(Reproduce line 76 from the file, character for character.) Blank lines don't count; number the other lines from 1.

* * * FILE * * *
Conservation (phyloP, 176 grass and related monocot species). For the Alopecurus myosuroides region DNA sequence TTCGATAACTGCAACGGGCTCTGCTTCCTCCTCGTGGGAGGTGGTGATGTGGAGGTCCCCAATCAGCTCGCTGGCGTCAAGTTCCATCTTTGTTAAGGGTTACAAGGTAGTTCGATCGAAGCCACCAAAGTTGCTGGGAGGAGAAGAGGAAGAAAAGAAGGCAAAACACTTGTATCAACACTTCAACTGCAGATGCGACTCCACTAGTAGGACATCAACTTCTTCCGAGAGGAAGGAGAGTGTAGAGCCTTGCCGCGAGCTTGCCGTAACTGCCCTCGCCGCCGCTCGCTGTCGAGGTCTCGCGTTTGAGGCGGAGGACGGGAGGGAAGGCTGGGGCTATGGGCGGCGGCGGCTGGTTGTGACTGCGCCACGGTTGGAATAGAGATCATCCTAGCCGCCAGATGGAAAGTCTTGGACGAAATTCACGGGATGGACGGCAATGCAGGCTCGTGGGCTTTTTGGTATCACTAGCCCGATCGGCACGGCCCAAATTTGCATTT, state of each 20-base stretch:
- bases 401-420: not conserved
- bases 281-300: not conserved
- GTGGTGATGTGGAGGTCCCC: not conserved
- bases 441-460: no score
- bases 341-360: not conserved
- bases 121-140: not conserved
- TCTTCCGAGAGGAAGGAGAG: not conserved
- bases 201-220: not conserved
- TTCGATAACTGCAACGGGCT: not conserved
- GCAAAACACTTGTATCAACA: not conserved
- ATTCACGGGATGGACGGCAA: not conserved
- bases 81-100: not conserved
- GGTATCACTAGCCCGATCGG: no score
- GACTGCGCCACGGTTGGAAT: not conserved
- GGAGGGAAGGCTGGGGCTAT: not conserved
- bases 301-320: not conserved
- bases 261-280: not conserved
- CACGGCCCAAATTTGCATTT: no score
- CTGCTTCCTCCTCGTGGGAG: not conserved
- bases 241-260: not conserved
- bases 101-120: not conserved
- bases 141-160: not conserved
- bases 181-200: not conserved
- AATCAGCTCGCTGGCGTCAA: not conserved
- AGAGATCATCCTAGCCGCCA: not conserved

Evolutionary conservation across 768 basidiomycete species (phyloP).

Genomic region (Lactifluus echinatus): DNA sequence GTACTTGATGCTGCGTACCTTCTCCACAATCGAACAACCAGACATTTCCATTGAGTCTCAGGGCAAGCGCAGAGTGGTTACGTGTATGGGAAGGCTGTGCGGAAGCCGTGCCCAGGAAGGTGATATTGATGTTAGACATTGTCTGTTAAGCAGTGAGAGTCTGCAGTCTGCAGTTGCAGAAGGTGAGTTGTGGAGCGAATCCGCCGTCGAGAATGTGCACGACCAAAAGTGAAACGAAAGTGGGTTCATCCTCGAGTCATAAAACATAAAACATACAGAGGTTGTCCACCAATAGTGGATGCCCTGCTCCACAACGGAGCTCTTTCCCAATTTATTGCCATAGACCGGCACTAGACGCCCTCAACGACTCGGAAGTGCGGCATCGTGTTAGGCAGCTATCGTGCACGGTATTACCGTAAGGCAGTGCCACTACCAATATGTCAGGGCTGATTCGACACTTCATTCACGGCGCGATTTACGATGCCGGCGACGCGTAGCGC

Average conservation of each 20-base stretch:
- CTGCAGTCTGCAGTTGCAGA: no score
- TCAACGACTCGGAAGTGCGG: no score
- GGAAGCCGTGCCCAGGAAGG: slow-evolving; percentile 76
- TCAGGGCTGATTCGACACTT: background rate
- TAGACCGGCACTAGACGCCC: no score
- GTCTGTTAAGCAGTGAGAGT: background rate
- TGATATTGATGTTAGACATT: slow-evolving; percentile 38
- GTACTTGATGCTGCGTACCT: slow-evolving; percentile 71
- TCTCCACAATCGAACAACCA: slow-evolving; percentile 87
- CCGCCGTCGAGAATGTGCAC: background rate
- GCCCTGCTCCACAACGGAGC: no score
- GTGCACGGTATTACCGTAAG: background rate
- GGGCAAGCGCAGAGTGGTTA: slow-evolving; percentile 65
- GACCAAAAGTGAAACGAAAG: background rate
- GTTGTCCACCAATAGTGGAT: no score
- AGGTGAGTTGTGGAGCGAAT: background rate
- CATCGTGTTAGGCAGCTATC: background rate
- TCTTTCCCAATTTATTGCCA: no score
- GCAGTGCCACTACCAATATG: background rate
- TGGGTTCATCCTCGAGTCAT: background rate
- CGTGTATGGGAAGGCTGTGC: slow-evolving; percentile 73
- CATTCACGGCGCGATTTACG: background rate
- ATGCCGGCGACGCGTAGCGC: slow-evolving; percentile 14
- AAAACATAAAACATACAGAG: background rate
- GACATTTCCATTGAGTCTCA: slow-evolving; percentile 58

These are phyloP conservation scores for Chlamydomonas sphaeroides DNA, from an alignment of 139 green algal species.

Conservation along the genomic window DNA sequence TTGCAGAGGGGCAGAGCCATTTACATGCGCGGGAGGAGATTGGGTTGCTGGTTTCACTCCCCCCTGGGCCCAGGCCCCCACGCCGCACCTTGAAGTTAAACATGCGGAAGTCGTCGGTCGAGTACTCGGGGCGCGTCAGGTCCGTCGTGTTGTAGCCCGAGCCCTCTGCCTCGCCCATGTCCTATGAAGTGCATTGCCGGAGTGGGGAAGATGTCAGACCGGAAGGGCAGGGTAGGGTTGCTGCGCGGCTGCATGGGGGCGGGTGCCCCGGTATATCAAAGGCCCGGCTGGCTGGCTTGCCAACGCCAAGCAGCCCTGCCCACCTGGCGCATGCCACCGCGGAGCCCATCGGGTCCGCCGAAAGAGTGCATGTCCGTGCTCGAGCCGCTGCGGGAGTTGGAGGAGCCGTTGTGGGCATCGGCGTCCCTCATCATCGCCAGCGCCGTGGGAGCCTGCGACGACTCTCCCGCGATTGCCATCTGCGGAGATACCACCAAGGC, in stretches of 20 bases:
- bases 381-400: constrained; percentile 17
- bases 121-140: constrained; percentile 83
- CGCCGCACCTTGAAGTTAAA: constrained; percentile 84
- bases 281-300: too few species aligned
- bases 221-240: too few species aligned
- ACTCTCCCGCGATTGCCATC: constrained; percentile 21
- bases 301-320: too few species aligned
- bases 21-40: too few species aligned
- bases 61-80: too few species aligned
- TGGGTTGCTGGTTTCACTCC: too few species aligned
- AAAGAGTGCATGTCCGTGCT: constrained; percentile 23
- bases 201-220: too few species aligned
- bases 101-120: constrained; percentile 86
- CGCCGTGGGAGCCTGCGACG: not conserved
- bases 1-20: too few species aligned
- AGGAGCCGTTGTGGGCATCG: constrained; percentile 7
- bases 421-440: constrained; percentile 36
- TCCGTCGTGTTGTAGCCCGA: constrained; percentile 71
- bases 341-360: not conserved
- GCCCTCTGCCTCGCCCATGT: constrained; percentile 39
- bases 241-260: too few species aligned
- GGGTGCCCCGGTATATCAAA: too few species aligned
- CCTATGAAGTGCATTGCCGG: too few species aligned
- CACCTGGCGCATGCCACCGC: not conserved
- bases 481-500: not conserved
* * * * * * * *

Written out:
- GCCCTCTGCCTCGCCCATGT: constrained; percentile 39